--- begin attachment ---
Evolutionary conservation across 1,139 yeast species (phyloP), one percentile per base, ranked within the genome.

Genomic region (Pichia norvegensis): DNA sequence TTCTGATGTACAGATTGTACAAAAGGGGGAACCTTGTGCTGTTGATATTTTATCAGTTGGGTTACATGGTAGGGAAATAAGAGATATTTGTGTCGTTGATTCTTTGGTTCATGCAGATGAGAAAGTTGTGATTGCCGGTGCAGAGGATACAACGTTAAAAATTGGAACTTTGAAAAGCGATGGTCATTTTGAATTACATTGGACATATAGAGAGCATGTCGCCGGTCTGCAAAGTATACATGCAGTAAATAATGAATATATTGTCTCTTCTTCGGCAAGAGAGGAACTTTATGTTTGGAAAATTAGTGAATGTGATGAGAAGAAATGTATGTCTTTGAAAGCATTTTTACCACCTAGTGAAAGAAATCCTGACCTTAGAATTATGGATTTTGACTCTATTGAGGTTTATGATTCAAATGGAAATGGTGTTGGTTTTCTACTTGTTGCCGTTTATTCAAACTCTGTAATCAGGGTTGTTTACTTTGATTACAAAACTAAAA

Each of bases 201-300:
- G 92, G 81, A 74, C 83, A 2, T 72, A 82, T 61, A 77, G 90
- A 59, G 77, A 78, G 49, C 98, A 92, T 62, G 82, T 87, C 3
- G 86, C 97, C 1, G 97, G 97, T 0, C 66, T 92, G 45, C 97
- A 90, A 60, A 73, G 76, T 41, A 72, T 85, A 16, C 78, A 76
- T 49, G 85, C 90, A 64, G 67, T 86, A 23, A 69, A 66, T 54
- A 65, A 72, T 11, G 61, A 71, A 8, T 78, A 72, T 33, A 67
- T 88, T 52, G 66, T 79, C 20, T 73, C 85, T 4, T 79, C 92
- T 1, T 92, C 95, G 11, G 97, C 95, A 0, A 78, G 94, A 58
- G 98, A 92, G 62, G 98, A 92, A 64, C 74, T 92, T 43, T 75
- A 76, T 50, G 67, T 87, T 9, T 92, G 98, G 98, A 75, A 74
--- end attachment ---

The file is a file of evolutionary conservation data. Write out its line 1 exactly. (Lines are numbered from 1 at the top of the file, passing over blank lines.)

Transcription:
Evolutionary conservation across 1,139 yeast species (phyloP), one percentile per base, ranked within the genome.